January 1, 2013



Be careful what you wish for. You may not be content with what you get. According to Democratic sources, Illinois' powerful public sector unions, the Service Employees International Union and the American Federation of State, County and Municipal Employees, are preparing to pump $1 million or more into the 2014 Republican governor primary in order to wound or defeat big-spending Bruce Rauner.

The unions' theory is indistinct. Is Rauner, who spent $1.5 million on television ads in November and December promising to "shake up" Springfield, the Republicans' weakest or strongest candidate? The unions' upcoming barrage of ads ripping Rauner as "not good for Illinois," "extreme," "reckless," an enemy of "working families" (meaning anti-union), and "rich and inexperienced" will be intended to soften him up for Governor Pat Quinn.

Instead of expending $5million to $6 million to rescue Quinn in November, the unions want to defeat or discredit Rauner before his anti-establishment crusade gets legs.

Four Republicans are seeking the 2014 nomination for governor, a choice prize given the dismal condition of Illinois' government. The outcome on March 18 will be a harbinger of 2014 political trends. There is no explicit Tea Party candidate, but Rauner, a wealthy venture capitalist, is running as the big bucks "outsider" who will, as his ads proclaim, "shake up" Springfield and rein in the power of the public sector unions. In a crowded field, that's a smart macro-strategy. Rauner is defining himself early and differentiating himself from his primary opponents.

Also running are state Treasurer Dan Rutherford, state Senator and 2010 losing candidate Bill Brady and state Senator and 2010 primary loser Kirk Dillard. All are reasonably well known and have proven political bases, but they lack Rauner's deep pockets.

In the 2010 primary, each contender employed a micro-strategy keyed to ideology and geography. In that seven-candidate contest, Brady topped Dillard by 193 votes, with just 20.3 percent of the vote in a turnout of 767,485. Brady then proceeded, in an anti-Obama, Republican-friendly year, to lose the governor's race to Quinn by 31,834 votes, despite winning 98 of the state's 102 counties. Brady lost because he could not sufficiently expand beyond his Downstate, socially conservative base.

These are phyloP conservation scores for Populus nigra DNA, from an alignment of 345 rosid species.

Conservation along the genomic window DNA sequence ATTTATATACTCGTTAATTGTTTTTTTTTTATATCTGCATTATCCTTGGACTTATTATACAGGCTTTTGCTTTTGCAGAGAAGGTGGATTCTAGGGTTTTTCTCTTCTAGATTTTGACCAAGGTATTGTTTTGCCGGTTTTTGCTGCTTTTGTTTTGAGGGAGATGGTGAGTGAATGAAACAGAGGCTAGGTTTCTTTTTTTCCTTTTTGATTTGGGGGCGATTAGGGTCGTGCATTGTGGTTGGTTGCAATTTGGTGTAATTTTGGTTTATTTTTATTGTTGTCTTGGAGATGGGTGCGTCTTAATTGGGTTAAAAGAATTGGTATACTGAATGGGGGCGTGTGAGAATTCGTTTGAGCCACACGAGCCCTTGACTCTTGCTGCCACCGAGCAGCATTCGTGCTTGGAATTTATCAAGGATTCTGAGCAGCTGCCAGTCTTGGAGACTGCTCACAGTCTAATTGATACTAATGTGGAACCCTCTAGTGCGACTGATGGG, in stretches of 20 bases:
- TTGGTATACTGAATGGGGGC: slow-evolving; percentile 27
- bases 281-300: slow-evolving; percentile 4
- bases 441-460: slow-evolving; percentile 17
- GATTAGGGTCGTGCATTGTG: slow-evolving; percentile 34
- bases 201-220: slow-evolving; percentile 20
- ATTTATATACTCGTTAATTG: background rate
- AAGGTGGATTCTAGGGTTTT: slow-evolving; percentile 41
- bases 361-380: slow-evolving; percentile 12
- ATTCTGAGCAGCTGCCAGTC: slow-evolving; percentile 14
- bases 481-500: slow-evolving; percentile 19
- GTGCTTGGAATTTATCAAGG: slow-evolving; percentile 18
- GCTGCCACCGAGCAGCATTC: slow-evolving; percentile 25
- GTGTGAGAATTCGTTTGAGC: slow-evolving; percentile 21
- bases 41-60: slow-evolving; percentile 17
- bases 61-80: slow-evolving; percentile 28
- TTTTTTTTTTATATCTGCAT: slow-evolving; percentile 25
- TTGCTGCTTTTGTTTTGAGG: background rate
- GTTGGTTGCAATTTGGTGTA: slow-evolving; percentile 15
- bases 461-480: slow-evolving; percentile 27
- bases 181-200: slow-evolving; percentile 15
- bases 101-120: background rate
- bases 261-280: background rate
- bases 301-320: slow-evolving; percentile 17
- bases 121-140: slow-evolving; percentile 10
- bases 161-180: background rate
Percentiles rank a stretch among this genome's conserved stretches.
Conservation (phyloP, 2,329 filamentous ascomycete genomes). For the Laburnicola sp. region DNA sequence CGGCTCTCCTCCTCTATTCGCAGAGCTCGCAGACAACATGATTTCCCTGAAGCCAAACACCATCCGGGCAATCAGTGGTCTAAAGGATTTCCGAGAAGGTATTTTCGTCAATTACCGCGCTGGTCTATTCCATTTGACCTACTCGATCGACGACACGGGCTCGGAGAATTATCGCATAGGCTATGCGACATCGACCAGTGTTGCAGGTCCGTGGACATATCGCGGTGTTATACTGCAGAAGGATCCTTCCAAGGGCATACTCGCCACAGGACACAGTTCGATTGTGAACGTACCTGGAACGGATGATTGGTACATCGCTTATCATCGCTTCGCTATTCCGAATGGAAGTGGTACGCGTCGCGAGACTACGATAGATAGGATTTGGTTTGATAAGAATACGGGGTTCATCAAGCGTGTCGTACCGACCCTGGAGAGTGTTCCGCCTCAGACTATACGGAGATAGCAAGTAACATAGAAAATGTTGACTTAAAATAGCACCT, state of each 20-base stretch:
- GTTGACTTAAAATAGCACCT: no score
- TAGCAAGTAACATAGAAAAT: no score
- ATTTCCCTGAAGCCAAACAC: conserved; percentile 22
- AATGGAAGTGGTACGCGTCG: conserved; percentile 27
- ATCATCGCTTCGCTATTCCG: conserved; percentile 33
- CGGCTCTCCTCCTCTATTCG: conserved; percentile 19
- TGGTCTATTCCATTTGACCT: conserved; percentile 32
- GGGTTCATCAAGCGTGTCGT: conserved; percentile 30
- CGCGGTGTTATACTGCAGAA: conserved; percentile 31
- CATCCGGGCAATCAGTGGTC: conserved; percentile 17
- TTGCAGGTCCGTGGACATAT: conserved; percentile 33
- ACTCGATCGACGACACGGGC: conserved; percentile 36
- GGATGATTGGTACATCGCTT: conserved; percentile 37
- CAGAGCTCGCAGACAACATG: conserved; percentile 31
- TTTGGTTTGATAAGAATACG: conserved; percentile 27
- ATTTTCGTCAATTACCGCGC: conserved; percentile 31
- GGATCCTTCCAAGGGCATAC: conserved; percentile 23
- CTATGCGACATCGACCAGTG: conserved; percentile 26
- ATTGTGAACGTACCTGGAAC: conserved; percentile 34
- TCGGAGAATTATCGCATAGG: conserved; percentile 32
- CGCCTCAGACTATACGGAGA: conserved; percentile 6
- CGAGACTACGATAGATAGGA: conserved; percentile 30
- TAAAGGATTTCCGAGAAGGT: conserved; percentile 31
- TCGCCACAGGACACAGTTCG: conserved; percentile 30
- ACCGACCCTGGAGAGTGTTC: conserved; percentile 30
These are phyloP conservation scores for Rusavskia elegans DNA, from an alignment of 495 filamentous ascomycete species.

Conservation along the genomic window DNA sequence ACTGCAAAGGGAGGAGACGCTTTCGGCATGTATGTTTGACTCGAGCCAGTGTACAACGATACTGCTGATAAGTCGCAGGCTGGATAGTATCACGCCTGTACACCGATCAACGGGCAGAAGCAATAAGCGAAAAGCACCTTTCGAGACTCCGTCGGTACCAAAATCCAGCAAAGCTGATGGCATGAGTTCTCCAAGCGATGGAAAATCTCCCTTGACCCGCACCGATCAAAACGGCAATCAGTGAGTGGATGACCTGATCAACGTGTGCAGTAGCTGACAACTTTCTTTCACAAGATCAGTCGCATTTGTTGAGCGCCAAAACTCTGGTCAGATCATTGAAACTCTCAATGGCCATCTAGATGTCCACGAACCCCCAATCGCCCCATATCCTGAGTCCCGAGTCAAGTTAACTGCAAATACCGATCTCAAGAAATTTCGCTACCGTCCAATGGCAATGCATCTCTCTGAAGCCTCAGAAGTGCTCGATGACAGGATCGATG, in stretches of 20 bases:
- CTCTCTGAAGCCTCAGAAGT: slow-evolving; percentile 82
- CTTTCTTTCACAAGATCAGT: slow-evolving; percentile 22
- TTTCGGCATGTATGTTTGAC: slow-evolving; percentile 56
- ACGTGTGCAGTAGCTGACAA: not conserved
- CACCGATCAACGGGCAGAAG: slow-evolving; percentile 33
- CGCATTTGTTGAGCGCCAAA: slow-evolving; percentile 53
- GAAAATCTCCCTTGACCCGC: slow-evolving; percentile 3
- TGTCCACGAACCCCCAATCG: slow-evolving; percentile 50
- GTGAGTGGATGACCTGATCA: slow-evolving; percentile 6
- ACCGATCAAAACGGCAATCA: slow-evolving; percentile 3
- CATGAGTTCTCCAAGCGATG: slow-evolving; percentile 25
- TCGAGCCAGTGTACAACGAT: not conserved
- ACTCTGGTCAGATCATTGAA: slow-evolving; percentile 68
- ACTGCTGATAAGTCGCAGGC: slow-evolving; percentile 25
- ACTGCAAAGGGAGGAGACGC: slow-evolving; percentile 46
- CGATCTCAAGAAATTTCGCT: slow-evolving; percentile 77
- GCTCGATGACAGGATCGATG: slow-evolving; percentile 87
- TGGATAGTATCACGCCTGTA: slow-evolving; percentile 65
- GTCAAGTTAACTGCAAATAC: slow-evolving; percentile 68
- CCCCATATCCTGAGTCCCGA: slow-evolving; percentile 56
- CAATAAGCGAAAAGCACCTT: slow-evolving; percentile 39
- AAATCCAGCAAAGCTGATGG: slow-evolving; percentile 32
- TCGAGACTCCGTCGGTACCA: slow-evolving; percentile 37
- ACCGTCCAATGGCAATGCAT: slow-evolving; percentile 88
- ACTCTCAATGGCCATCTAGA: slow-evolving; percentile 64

Rauner's campaign team understands the parochialism of Republican voters. His strategy is to transcend ideology and geography, brand himself as the candidate best able to beat Quinn, and run against the Springfield establishment, not against his primary foes. In a Republican contest, there are five battlegrounds -- Downstate, which is basically south of Interstate 80 and west of the Fox River, DuPage County, the Collar Counties, including Lake, Kane, Will and McHenry, suburban Cook County and Chicago. Each area delivers roughly one-fifth of the vote.

In 2010 Andy McKenna, Adam Andrzejewski and Dan Proft all ran as red-meat conservatives, Dillard and former state attorney general (and 2002 losing candidate for governor) Jim Ryan fractured their DuPage base, and Brady swallowed up most of Downstate. Brady got just 8,253 votes out of 159,028 cast in Cook County, an anemic 5.1 percent.

Ryan topped Dillard in DuPage County, which cast 94,780 votes, 27,408-21,566, with the conservative McKenna/Andrzejewski/Proft vote being 37,358 and Brady getting 5,246 votes.

How could somebody so marginalized as Brady expect to be a viable candidate? In retrospect the answer was that he couldn't. Brady lacked money, a seasoned campaign team and an overriding issue. After the primary, Brady should have quickly defined himself and made the election a referendum on Quinn, impeached former governor Rod Blagojevich, Democratic arrogance, and the state's fiscal mess. Instead, Quinn went on the attack, blasting Brady as a pro-gun, anti-abortion "extremist." It worked.

Brauner understands reality. He knows he must define himself and his issues early and pound on them relentlessly, and he knows he must frame the contest as between the inept, complacent and arrogant insiders (meaning Quinn, Illinois House Speaker Mike Madigan and the Democratic legislative majority) and the virtuous, reform-minded outsiders.

Half of Brauner's November-December media buy came from his own pocket. Quinn spent close to $20 million to win in 2010, and Rauner will match that this year.

For a change, the Republican primary will not focus on social issues. Gay marriage, abortion restrictions and gun rights will not be paramount. Electability will. The state's pension debt, unpaid Medicaid vendors and the ever-declining bond rating mean that fiscal issues will be uppermost. Conservative think tanks rate Quinn as one of the nation's worst governors. Wisconsin Governor Scott Walker cut taxes by $651 million in his first 2 years in office and balanced the state budget. Quinn raised the state's income tax, and he wants to "solve" the fiscal crisis by raising taxes more. More than $5 billion in state Medicaid obligations remain unpaid.